FAO has developed a series of fact sheets covering the key messages of the International Year of Pulses. These documents provide an in-depth look at how pulses can help to improve health, nutrition, biodiversity, food security and climate change adaptation.
Diet is an important contributor to health, and to disease. Most countries face nutritional problems, from undernutrition and micronutrient deficiencies to obesity and diet-related diseases (such as type II diabetes and certain types of cancer), or a mix of these. Pulses are a nutrient-rich food that as part of a healthy diet can help fight malnutrition in both developed and developing countries.
Packed with healthy nutrients
Incredibly rich in their nutritional value, pulses are small but densely packed with protein – double that found in wheat and three times that of rice. Pulses are also rich in complex carbohydrates, micronutrients, protein and B-vitamins, which are vital parts of a healthy diet. Low in fat and rich in fibre, pulses are excellent for managing cholesterol, digestive health and regulating energy levels.
A tonic for the body
While pulses are low in calories (260-360 kcal/100 g dried pulses), they are high in complex carbohydrates and fibre, which means they are slowly digested and give a feeling of satiety. Pulses promote a steady, slow-burning energy while their iron content helps transporting oxygen throughout the body, which boosts energy production and metabolism. The fibre in pulses is not generally absorbed by the body and thus increases stool volume and transit. The fibre also serves to bind toxins and cholesterol in the gut so these substances can be removed from the body. This improves heart health and lowers blood cholesterol.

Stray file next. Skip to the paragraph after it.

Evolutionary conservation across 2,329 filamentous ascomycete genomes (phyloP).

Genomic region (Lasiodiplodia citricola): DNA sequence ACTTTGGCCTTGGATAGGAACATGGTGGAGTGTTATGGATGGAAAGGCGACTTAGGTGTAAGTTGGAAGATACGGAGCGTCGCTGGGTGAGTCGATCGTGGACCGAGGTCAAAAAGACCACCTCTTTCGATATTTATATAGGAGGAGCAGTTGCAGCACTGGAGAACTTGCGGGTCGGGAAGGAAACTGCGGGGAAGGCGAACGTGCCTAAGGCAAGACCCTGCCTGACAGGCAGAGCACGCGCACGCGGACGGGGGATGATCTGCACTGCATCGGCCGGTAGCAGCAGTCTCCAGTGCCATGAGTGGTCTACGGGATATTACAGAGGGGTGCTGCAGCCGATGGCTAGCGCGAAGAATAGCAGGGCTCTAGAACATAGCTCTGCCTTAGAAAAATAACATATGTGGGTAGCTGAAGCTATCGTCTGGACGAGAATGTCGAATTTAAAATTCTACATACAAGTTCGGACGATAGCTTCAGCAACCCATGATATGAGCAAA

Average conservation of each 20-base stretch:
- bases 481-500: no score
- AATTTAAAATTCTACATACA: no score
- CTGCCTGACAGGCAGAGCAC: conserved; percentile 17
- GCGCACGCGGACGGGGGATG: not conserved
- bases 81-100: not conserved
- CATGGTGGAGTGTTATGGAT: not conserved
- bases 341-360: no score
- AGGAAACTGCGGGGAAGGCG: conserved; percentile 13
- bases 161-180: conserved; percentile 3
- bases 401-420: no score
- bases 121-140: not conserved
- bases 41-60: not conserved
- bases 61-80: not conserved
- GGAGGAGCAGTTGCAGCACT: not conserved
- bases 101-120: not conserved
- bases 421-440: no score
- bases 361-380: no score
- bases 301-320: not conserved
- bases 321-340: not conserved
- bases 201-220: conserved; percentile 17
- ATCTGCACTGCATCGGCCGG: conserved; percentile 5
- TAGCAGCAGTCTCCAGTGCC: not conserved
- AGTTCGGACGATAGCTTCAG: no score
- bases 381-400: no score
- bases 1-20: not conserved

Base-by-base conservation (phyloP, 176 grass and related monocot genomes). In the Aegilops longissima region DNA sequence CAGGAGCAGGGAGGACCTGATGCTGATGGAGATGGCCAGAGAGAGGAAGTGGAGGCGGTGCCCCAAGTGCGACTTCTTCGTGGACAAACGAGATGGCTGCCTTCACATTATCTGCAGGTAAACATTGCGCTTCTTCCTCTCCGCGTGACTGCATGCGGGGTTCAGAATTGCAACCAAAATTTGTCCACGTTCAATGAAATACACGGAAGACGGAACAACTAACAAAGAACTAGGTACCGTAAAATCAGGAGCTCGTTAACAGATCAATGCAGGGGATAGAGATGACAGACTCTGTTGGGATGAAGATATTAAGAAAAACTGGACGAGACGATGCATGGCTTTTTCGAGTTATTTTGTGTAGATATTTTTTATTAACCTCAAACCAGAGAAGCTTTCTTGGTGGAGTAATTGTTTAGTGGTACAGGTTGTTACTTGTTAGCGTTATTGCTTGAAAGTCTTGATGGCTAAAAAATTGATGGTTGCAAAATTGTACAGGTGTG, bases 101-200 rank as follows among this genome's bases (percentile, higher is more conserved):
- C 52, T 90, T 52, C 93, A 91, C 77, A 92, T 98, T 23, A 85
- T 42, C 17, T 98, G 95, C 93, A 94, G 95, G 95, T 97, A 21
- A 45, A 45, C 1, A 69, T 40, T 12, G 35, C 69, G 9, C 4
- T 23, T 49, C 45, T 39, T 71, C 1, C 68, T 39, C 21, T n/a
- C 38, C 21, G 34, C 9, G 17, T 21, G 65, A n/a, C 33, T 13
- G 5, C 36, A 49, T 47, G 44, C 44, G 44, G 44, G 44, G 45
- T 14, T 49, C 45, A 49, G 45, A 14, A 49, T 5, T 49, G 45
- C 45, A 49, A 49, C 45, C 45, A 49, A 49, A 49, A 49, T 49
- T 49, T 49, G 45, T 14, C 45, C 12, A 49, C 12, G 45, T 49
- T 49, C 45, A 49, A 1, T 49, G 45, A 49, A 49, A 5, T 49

A perfect pairing
The protein of pulses is high in lysine and low in sulfur-containing amino acids. Grains’ protein is low in lysine but high in sulfur-containing amino acids. Combining them provides a higher protein quality—a complete protein. This means that the body needs less protein to fulfil its protein needs, which improves nutrition, especially in low-income communities, where the availability of other sources of protein such as animal protein are limited.